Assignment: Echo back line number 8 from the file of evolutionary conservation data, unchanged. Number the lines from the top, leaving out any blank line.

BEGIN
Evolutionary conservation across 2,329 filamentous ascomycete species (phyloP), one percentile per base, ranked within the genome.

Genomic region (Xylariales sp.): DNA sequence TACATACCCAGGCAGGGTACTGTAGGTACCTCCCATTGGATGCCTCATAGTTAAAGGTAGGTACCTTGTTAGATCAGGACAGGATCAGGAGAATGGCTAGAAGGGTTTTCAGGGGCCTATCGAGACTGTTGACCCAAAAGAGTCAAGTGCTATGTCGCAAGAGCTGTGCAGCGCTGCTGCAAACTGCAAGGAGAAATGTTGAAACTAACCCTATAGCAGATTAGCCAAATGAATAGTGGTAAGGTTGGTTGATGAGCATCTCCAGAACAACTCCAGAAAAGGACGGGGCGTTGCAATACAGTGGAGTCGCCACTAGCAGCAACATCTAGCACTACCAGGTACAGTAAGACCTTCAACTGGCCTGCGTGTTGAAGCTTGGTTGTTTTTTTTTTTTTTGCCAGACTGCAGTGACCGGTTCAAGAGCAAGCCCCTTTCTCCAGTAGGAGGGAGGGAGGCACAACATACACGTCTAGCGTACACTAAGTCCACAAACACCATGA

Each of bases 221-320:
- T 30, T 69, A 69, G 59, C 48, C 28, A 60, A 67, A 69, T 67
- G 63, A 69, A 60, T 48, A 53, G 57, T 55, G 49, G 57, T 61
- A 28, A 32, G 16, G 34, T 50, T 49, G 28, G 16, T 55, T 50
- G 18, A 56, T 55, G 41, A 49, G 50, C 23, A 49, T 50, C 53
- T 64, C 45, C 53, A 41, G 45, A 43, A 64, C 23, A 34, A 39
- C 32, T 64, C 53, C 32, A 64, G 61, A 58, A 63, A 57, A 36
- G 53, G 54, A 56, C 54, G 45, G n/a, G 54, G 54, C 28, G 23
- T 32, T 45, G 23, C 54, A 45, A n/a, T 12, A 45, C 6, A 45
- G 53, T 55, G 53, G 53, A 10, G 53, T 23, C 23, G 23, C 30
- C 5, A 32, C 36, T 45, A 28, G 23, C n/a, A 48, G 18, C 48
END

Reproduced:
- T 64, C 45, C 53, A 41, G 45, A 43, A 64, C 23, A 34, A 39